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Christian Reconstructionism

From Academic Kids

Christian Reconstructionism is a religious and political movement within Protestant Christianity. It calls for Christian dominion over government and the enforcement of the general principles of Old Testament and New Testament moral law, as expounded in the case laws and summarized in the Old Testament Decalogue.

It is best known in the United States of America, where a noted advocate was Rousas John (R. J.) Rushdoony. Other leaders include Gary North, Gary DeMar, Greg Bahnsen, Kenneth Gentry, and Andrew Sandlin.

Christian Reconstructionism, the largest branch of the relatively small Dominion Theology tendency in Protestantism, has played a major role in promoting the trend toward Dominionism in the larger U.S. Christian Right. Christian Reconstructionists see themselves as theonomic, while their critics tend to label them theocratic.

Christian Reconstructionists generally hold to a form of Postmillennial Christian Eschatology, though the distinctive tenets of the movement (generally referred to as Theonomic Ethics) are purported to be compatible with other eschatological viewpoints within mainline Christianity and the primarily premillennial evangelical and fundamentalist movements.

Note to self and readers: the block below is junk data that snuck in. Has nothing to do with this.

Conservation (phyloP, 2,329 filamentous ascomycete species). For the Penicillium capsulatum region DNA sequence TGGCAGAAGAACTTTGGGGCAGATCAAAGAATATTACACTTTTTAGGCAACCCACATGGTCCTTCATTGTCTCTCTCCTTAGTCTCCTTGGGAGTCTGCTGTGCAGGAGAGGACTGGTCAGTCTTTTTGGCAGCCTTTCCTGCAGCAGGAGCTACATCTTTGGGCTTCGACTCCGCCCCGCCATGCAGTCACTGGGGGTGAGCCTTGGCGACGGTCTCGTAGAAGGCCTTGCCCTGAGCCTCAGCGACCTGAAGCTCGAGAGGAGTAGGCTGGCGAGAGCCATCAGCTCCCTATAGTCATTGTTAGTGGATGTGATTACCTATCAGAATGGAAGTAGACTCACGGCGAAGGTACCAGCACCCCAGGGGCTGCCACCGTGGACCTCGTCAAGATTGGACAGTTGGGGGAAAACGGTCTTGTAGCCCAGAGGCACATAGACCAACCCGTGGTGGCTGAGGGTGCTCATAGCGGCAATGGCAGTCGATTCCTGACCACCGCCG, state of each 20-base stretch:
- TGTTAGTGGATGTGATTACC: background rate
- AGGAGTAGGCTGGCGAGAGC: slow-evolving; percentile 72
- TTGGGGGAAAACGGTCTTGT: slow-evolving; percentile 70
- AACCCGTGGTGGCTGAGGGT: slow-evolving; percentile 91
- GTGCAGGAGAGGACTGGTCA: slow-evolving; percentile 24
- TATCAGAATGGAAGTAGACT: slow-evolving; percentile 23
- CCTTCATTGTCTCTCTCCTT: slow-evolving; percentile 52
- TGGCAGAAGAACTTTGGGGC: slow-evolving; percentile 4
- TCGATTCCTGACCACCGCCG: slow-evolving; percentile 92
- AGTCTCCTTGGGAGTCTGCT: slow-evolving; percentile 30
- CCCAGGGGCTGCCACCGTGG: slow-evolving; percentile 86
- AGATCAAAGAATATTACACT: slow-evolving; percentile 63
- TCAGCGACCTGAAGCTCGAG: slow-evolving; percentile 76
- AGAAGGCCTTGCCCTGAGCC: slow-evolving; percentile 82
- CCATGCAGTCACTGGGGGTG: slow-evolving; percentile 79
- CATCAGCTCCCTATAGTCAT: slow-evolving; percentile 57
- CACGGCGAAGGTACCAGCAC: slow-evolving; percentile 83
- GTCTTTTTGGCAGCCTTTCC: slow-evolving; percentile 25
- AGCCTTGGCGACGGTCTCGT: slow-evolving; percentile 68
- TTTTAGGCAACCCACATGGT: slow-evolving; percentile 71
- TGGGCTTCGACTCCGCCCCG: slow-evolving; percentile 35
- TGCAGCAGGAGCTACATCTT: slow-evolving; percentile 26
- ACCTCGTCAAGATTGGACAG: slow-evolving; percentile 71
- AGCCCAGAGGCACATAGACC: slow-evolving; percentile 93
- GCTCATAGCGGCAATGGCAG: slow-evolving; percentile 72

The movement is unrelated to Reconstructionist Judaism.

Contents

Views of Supporters

The social structure advocated by Christian Reconstructionism would have the clergy, laity and government, individually and corporately, to be in ultimate submission to the moral principles of the Old Testament, while retaining their separate scopes of authority and roles in society as designated in the Old Testament. It is the claim of Christian Reconstructionism that even as under the Davidic administration of the Israelites, the Priests (Levitical line) and Kings (Davidic line) were distinguished by their scopes of authority (e.g., the King could not offer sacrifices for others and the Priests could not pass or enforce legislation) and their roles in society (e.g., the King maintained the social welfare and the Priests maintained personal welfare), so it should be in a modern Christian Reconstructionist society.

Christian Reconstructionists argue that they do not intend to establish social laws to regulate beliefs, instead they wish to establish social laws to regulate actions, and more specifically, public actions (where public denotes a demonstrable corpus delicti or mens rea).